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  4. Is there a place on Wilson Hill Academy to find their booklist for The Great Conversation 3 class? Or would you mind sharing what they cover? Also, I'm wondering about the cost.

    Thank you,
    Melanie

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    1. Melanie, Here is a link I hope will work for you. I copied and pasted from an email I received for registration. https://wilsonhillacademy.gosignmeup.com/

      Open registration begins February 8, 2016. I checked out Great Convo. 3 and it is listed at $750 for the course. (It is a 2.5 credit course). Most other classes are $630. The textbook, when we bought it years ago was $100, plus all the extra reading that goes along. Pricey, I know. Look to buy the book used. (We've already sold ours). Many of the Classics can be downloaded for free on a Kindle/Nook/Ereader, etc. Best investment for us. Also a lightweight Kindle saves on extra baggage when trying to take a vacation with kids who need to bring 12 different with them!! Books are heavy! I think the list for Great Conv. 3 will be in the syllabus. You get that from the teacher later. Bruce Etter is teaching that class. I highly recommend any class he teaches. :) Hope this was helpful.

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  5. Hi there,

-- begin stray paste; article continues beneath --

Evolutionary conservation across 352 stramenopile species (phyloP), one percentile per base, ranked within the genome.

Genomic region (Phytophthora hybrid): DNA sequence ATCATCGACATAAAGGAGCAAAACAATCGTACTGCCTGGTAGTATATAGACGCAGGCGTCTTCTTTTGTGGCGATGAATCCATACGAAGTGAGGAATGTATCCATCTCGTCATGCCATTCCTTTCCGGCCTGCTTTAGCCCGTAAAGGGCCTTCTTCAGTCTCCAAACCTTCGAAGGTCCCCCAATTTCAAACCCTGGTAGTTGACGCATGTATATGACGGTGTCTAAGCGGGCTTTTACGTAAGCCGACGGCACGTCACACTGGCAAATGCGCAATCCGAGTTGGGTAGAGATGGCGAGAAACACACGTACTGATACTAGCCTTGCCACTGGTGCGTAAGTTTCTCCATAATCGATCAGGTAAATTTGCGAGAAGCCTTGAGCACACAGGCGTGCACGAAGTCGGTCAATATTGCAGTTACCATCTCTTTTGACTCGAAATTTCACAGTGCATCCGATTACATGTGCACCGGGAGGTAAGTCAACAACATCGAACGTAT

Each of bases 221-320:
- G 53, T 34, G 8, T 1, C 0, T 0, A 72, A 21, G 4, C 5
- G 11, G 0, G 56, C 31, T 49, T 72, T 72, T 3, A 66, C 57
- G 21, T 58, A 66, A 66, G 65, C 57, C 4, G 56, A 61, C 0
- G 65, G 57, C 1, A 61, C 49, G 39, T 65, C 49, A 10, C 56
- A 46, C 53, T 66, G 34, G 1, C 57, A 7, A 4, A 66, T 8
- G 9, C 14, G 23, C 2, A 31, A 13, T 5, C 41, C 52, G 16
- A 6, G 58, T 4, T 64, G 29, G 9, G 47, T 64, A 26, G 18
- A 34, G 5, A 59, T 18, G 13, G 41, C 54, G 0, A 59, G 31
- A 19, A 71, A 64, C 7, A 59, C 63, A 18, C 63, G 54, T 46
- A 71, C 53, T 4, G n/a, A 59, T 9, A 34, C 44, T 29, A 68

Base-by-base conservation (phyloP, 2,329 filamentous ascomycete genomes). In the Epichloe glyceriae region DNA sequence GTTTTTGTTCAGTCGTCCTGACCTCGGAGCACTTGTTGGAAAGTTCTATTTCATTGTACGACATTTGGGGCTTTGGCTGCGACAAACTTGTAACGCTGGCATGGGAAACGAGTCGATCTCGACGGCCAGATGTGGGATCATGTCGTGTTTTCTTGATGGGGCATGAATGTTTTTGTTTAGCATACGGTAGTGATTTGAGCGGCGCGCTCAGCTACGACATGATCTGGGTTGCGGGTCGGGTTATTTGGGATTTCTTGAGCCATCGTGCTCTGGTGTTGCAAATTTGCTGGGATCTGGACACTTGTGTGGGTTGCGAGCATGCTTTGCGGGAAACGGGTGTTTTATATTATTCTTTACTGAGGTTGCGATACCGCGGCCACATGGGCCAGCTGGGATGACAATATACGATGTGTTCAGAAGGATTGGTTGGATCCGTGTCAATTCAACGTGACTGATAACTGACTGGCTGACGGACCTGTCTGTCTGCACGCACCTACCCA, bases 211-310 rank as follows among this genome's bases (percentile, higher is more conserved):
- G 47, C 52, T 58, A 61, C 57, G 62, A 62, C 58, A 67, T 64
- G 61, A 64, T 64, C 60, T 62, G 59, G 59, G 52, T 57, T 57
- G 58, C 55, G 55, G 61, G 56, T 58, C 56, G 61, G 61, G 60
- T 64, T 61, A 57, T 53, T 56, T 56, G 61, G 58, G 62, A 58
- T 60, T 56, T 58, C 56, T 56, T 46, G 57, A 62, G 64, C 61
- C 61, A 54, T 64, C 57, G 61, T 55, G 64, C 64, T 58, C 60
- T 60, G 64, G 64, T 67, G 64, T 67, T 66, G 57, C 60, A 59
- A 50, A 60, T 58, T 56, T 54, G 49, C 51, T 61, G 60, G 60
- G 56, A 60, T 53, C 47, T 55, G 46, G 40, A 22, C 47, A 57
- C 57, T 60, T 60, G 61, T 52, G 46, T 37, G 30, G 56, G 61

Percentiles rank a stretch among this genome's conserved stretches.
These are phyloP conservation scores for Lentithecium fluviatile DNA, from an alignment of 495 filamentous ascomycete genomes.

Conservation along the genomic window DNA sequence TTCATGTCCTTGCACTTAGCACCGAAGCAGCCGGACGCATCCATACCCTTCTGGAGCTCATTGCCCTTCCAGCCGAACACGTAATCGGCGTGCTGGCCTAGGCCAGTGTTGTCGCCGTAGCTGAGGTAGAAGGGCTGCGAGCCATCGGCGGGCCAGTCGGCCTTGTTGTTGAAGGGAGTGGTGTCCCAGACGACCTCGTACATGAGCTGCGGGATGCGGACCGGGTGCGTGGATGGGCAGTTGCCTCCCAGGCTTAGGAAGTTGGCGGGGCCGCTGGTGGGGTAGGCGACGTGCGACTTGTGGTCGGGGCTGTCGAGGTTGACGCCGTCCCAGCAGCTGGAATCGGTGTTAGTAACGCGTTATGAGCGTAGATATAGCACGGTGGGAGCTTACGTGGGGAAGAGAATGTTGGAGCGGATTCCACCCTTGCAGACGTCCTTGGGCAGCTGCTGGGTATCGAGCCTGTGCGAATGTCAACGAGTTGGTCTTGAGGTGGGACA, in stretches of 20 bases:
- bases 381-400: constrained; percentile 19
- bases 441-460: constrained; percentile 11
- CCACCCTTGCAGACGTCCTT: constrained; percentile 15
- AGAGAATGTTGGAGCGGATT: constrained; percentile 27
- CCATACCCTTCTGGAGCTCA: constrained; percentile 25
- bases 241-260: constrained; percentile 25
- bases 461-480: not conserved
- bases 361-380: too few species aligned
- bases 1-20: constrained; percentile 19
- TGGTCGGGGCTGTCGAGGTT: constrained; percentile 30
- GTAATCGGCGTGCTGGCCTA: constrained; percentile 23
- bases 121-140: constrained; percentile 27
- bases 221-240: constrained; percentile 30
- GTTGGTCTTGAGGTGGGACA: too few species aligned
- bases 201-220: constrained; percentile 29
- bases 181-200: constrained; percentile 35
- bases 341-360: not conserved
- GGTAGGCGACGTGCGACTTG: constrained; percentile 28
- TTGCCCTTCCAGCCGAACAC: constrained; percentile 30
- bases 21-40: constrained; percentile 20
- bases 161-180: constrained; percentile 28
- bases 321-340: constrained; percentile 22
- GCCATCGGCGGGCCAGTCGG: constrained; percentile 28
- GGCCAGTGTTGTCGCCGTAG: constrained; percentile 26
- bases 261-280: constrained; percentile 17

Somehow I got directed to your blog and found out about Wilson Academy. I have already paid the registration fee for VP but not signed up for any classes. I realize I am late in the enrollment period and my girl hasn't received a classical education thus far. We would be entering 7th grade. What attracts me to VP is the accredited diploma and the rigorous path. What concerns me is a few posts I have seen about kids who feel like they aren't getting enough personal attention with papers or other submitted work. The rigorous path that attracts me also concerns me. If we want to try to pursue their honors diploma study, is it just "too much"? I'm seeing Latin I, Logic I, Grammar and Writing Transition AND Composition Transition, Alg I, Omn I or II and a Science course (Phy, Gen or Biology). This is very expensive and seems like it could be a really heavy load. Teachers who really care about their students and provide a warm and friendly atmosphere are important when that kind of a load is taken by a 12/13 year old! So, I took a look at WA and first thing I notice is they are about 70 minutes from us! Then I notice that I can't find any price listings at all on their website. I can't find any info about accreditation. I can't find a "path" all laid out for me to look at. Just a lot of colorful blocks with class names. Other than sending them a note via their online form and hoping for a quick reply, is there a way to contact someone so I can have a conversation with someone at the Academy? I don't want to make a potentially costly mistake with VP if Wilson is the better route. It's hard to tell since their website doesn't seem to be designed to inform new-comers. Thanks for your help and for posting on your blog. So much appreciated...